Have you visited the Strong Towns Action Lab? That's where we keep our best, most actionable content. We've written a lot over the years, and we wanted to have a place we could direct people to when they want to quickly access our top content—including videos, podcasts, and e-books. Think of it as a database of resources that we've cultivated just for you!


    Beyond that, the Action Lab is also where we've begun collecting questions from our readers and listeners, and today we wanted to take a look at some of those here on the Strong Towns Podcast.


    So, Chuck Marohn will be responding to your questions on things like how to begin slowing cars down on residential streets, how to implement Strong Towns principles when you work for a large-scale development firm, how to implement incrementalism in your place, how to measure success in import replacement, and more!


    If you've got a burning query that you want us to answer next time, head on over to the Community Section of the Acton Lab, and post it there. Our goal is to address as many questions as we can, and especially the ones that we think are going to help a lot of people out. So, stay tuned for future Q&A sessions!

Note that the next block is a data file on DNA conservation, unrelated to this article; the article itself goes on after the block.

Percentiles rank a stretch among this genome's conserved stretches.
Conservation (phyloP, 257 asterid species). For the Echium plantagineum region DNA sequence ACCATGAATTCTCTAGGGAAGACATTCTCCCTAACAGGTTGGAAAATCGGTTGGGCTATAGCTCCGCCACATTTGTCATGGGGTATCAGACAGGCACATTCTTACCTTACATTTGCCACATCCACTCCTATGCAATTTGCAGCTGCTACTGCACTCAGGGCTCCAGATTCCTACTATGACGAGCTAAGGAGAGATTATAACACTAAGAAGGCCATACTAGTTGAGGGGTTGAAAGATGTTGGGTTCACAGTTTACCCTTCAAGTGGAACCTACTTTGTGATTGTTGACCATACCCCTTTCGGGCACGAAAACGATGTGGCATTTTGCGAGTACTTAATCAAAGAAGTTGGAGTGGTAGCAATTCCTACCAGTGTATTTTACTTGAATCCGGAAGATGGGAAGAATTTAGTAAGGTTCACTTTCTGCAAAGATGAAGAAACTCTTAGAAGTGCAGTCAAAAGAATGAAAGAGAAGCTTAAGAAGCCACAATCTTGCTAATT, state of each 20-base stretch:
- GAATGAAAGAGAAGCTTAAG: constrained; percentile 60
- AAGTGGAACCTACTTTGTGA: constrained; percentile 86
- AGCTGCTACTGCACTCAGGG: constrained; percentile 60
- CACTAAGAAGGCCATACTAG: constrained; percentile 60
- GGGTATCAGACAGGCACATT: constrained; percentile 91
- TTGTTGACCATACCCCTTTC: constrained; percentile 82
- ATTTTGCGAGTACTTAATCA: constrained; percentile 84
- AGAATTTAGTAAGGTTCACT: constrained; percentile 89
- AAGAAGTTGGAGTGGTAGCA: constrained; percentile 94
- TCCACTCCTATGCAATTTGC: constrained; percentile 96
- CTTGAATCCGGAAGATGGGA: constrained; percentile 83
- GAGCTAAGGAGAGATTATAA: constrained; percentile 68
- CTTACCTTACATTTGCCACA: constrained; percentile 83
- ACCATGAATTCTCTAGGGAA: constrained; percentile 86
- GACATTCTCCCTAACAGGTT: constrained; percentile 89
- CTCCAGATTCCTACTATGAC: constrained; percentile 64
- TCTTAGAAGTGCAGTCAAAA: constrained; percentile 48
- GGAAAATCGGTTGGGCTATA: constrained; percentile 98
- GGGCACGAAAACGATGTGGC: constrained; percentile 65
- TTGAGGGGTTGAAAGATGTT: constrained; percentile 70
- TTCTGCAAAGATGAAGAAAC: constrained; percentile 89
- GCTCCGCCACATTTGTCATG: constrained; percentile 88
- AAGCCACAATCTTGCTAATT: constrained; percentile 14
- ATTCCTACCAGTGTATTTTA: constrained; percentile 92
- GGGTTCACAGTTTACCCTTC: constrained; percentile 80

Additional Show Notes

    Charles Marohn (Twitter)





    Cover image via Pexels.

    • 1 hr 5 min
    Rick Harnish: Stronger Transit for Stronger Cities

    Rick Harnish: Stronger Transit for Stronger Cities

    Which comes first: a great transit system or a great city that can support it? What role does high-speed rail play in an overall, effective transportation system? And is an incremental approach really possible with high-speed transit?


    These are important questions with potentially complex answers. For insight we turned to Rick Harnish. He’s executive director of the High Speed Rail Alliance, the nation’s largest high-speed rail advocacy organization. The organization’s goal is to make high-speed trains “fast, frequent, and affordable.” Harnish cofounded the Alliance in 1993 (he’s also a Strong Towns member), and we’re pleased to welcome him as our guest this week on the Strong Towns Podcast.